Of course, if Obama was smart, he wouldn't be running his big mouth about the details of something he had little involvement in.

Posted by: Blacque Jacques Shellacque | Jun 30, 2011 3:21:25 PM

As usual, Obama has to be followed by his minions and sycophants telling us, "Ahhh, what the President meant to say was ..."

The Great Communicator, he ain't.

Posted by: tom swift | Jun 30, 2011 6:49:24 PM

"It is, instead, a small but real subsidy that distorts the economy at the margin by encouraging large firms to invest in corporate jets rather than paying for commercial airfare."

So, is a hidden part of the agenda here that the people using corporate jets also get to bypass being groped by TSA?

And of course, no mention of the endless free and insanely expensive jets that Obama and his wife and dog all use with great regularity. If commercial travel is so great, then they should switch over as well -- or at least pay for their own travel, as private jet owners do.

Posted by: Ace | Jun 30, 2011 10:24:05 PM

Just another way to perpetuate class warefare, or if you prefer cultural Marxism. It's not about tax cuts or balancing the budget, it's about wealth redistribution.

Posted by: Tom Hager | Jul 1, 2011 9:24:07 AM

Uh, reality check. The DEMOCRATS controlled Congress - you know, the place where tax laws originate in 2009. AND the DEMOCRATS controllef Congress - once again, the place where tax laws originate - in 1987. In short, he wants to blame Republicans of today for something DEMOCRATS did, way back when. Obozo must believe that everyone is as ignorant of history, as he is.

Posted by: Mike Giles | Jul 1, 2011 10:10:34 AM

Next, Obama will want to disallow hotel expenses for "millionaires and billionaires" that exceed the rates of Motel 6.

Posted by: Woody | Jul 1, 2011 4:30:09 PM

I had been wondering what the 'corporate jet' thing was all about ... then I heard a radio interview on 5 Jul 2011 of Rep James E Clyburn (D-GA), third-ranking Dem in the House stating that Rep. Eric Cantor walked away from the table after the tenth of eleven meetings when the question arose "do you consider closing tax loopholes for people who get all kinds of tax breaks for sending jobs overseas--if you're going to stop depreciation for CEO corporate jets that now get seven-years depreciation, bring that to make it the same thing as people have at Delta, US Air or other commercial airlines, they only get five-year depreciation? But, if you're a corporate jet owner you get seven-years for depreciation. That's the kind of stuff this broke down over, and the American people need to know that."

See: http://www.wbur.org/media-player?url=http://onpoint.wbur.org/2011/07/05/horse-trading&title=Politics+And+The+Debt+Ceiling&pubdate=2011-07-05&segment=1&source=onpoint (at between 6:00 and 7:15).

I wondered what he was talking about ... but, now it seems obvious that he just got the depreciation lives reversed (kind of makes a difference). He then goes on a rant about how deficits (and the accumulated debt) is the fault of the Bush administration for putting the cost of war 'on a credit card' and the prescription drug benefit was not paid for ... never mind that entitlement spending (and interest on the debt) out-paces all discretionary spending by more than two-to-one ...!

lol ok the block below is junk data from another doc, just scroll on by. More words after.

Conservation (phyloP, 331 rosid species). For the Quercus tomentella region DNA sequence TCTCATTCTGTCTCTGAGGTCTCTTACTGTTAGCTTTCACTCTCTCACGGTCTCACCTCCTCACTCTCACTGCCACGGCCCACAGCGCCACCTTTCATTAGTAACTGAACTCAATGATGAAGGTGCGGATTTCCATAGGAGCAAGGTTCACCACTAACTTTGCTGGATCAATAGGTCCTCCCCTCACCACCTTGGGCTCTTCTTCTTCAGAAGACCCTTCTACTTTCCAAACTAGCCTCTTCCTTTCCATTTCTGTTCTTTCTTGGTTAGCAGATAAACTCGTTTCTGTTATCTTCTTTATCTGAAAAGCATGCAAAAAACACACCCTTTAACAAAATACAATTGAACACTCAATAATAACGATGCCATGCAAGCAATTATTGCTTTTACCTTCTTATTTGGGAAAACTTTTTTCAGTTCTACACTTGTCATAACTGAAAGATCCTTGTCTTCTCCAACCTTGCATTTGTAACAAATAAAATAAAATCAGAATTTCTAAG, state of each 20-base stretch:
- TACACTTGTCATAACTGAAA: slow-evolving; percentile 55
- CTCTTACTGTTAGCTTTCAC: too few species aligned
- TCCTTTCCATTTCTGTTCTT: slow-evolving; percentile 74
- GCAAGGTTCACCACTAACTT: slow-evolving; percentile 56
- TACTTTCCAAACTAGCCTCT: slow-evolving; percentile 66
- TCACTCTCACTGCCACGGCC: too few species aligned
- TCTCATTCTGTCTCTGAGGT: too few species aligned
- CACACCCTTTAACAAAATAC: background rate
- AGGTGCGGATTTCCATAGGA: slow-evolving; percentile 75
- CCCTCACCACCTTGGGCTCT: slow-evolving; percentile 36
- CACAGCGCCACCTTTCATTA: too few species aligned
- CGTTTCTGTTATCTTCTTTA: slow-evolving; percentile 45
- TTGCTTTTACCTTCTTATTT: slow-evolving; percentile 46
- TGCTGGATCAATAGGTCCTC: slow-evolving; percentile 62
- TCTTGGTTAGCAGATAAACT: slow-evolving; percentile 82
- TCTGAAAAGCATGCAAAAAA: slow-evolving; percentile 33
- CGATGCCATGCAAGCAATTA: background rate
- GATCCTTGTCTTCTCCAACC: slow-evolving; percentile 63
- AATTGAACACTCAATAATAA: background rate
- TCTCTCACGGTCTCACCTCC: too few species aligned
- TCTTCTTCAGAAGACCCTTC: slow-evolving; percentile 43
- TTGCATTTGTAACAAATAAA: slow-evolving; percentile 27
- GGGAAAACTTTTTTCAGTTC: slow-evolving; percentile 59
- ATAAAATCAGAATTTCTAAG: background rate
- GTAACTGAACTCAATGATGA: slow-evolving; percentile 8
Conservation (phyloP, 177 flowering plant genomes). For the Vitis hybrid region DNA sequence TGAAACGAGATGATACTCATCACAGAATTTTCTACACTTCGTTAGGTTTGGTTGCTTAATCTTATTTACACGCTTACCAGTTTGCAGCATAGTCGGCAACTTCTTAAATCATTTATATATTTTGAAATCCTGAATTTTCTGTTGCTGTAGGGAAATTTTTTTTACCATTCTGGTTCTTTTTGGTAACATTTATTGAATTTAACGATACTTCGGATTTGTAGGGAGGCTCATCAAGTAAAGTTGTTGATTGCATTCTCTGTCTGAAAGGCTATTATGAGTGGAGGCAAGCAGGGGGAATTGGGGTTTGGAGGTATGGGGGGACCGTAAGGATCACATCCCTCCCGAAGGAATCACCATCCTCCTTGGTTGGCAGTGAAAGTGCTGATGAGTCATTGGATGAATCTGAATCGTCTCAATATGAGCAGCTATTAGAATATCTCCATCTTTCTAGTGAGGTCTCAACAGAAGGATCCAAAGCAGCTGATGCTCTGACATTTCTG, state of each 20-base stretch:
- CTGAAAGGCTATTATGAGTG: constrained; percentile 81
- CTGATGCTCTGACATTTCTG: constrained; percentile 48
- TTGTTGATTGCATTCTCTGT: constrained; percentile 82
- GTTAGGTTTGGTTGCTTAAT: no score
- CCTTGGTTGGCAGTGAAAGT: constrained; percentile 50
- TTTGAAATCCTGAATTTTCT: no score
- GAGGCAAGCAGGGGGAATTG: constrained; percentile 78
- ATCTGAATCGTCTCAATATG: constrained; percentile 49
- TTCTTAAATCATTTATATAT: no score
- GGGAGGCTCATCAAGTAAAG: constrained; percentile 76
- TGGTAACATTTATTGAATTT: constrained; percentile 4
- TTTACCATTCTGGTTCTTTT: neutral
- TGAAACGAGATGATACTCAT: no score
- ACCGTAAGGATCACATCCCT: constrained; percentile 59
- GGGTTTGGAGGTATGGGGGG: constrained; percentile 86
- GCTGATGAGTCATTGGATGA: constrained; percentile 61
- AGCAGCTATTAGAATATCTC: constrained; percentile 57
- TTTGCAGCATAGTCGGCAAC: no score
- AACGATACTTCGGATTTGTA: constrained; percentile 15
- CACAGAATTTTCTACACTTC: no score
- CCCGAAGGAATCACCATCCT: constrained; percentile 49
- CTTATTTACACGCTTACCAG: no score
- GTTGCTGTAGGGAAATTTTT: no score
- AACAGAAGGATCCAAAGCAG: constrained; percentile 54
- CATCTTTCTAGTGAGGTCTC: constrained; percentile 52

One of the remarks he makes--and I quote--"... [W]e ought to sit down like adults and work this out. ... we have got to really get serious about protecting everybody's interest as we move forward. And I have always had a real problem with people who take the attitude that 'I know what's best and nobody else [has] got any real thought worth considering.'"

Well, when you have a complete and utter lack of understanding of the issues, then I do not believe you have "got any real thought worth considering."

I find it very distressing that such uninformed individuals are representing the American people ... Rep Clyburn seems to have no concern that the unfunded liabilities of Medicare alone are in excess of $60 Trillion (many times the monetized debt of the federal government)!

It seems painfully obvious that the whole corporate jet issue is emblematic ... a smokescreen to create a wedge issue and stir up class warfare ...

Posted by: 'Chop | Jul 12, 2011 11:00:52 PM

WTF ...? Loophole equals "ordinary and necessary" business expense next ...?

Although it has been a while since I've worked as a CPA, last I knew, there are two kinds of differences: permanent and temporary. An example of a permanent difference is the disallowance of 50% of Meals and Entertainment expense (M&E); the difference between tax depreciation expense (per IRS schedules) and GAAP depreciation expense is temporary since eventually book value of the asset should converge at a single value.

The benefit to the federal government as concerns tax revenue is greater in permanent differences (as the business expense will never offset taxable income); the benefit/detriment to the federal treasury as concerns temporary differences is the time value of money (whether a deduction is accelerated, as with bonus depreciation/Sec 179 expense, or the deduction is deferred).

The demagoging going on with respect to tax issues is simply unbelievable ....

Posted by: 'Chop | Jul 12, 2011 11:15:36 PM